When I was small, my paternal grandmother gifted me with a little yellow suitcase. When I left home to see the world at age eighteen, it was one of the things I left behind.
Thinking about it now, that surprises me a bit, but more on that in a minute.
About four years back, my parents decided to sell their house and travel full time until they were too old or infirm to do so. I enthusiastically supported them in this notion, and so I went to help them sort through their things and shuck their household into different directions: Storage, thrift shop, yard sale.
I felt like a disproportionate amount went into my vehicle, but I indulged my mother, because I knew that there were certain things she didn’t necessarily want to keep but couldn’t bear to part with. I went home with several things I felt sort of ‘Meh?’ about, because my Mom is a fucking saint and has been my champion the whole of my life. What’s a little cartage in the face of her mom-heroics?
One of the things we unearthed was the little yellow suitcase that I’d so loved. Mom couldn’t bear to let it go. She could sell the piano I’d gotten for my ninth birthday and parcel out my dolls to my younger cousins, but the little yellow suitcase stayed. It eventually became a place to house certain paperwork so that it bore the title ‘useful’ and had an actual purpose. A purpose meant a reason for being kept.
This is me around the time that the suitcase was gifted to me. I thought that suitcase was brilliant and gorgeous. There is a layered irony now in the fact that it was given to me by my paternal grandmother, but at the time all it represented to me was promise.
A suitcase was a very adult thing to have. It was also a very individual thing to have. It meant that I was seen as a person independent of adults. It meant that my things had to share space with only my things. It meant that I could pack my own bag as I pleased, and I could set off on adventures if it suited me.
So that’s what I did.
It started with me packing the suitcase and going out into the backyard to play. Then I packed the suitcase and went to the end of the driveway. Then I packed the suitcase and went to the neighbor’s house.
Before long, I was toting that bag down the block and around the corner and to the store and to the library (on those excursions I could scarcely carry it home, because I was bringing it back full of books). Over the years I carried my suitcase to my Uncle’s bowling alley to earn a quarter doing small jobs, my Aunt’s bakery for a cream-filled donut, my cousin’s house because I wanted to pet his dog. Sometimes I ended up staying the night with various family members by virtue of the fact that I had a little yellow suitcase that was packed with a pair of pajamas and a set of clean clothes. I was very fortunate in that I was a well-loved and well-regarded child, with multiple sets of ‘parents’ by way of a large extended family.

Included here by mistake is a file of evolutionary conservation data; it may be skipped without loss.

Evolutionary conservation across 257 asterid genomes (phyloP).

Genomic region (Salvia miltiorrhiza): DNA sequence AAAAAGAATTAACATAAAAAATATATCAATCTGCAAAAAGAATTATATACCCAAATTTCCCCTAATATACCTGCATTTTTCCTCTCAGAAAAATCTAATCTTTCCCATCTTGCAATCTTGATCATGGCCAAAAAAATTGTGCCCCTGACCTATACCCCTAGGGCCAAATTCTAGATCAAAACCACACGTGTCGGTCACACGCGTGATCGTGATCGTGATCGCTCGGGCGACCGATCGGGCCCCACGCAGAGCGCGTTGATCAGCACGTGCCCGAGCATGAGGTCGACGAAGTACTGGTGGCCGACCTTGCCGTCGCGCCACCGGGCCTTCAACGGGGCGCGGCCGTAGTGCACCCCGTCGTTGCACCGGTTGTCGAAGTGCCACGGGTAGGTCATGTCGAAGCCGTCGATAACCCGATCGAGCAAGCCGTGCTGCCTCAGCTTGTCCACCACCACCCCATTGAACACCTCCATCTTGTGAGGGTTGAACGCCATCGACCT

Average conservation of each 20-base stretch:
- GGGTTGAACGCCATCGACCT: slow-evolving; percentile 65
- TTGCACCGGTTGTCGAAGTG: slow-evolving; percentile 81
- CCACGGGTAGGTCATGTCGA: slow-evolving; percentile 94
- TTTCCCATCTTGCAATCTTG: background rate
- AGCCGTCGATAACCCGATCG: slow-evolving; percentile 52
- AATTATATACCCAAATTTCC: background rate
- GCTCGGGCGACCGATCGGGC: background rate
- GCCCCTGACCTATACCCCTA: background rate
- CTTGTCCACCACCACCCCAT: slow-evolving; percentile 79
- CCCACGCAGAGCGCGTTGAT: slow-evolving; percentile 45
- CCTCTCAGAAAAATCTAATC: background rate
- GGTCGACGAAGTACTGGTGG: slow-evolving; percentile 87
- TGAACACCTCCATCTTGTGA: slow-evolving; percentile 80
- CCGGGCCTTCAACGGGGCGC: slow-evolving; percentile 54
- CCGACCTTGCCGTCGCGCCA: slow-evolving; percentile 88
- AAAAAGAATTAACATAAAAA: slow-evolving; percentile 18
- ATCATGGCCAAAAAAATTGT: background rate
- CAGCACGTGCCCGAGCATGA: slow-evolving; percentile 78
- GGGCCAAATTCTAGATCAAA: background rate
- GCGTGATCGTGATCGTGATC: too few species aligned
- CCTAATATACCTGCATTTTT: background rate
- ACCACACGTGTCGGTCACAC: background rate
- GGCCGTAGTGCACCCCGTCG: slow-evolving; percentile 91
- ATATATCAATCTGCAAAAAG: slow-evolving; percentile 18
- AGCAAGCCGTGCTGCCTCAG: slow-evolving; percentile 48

For as strict as my parents were in many ways, my vagabond tendencies –stoked by my first suitcase– were very indulged. My saddle oxfords got worn slap out.
This early tolerance of my independent streak and my love of finding new things, of seeing new places, set a tone for my life. I’m very thankful to my Mother and Father for this.
I’m thankful, too, to Mary. She is the person who gave me the little yellow suitcase. She didn’t gift me much else in my life (of substance OR of spirit), and I grew to despise her as I crept toward adulthood. I learned a couple of years ago that Mary’s mother left her on the side of a tree-lined gravel road when she was thirteen. Mary had one thing in each hand: The hand of her ten-year-old baby sister and a suitcase. My heart has softened to her some, because I’ve come to know that what I don’t know fills galaxies; they are galaxies that are populated with hard things like want and sorrow and truth and understanding.
The understanding I have teased out of one of those galaxies is this, though: Mary gave me that suitcase, and by doing so she both opened a door inside of me that I stepped through, and she prepared me for my life.
I was a small blue thing with a little universe in a box. Glory hallelujah.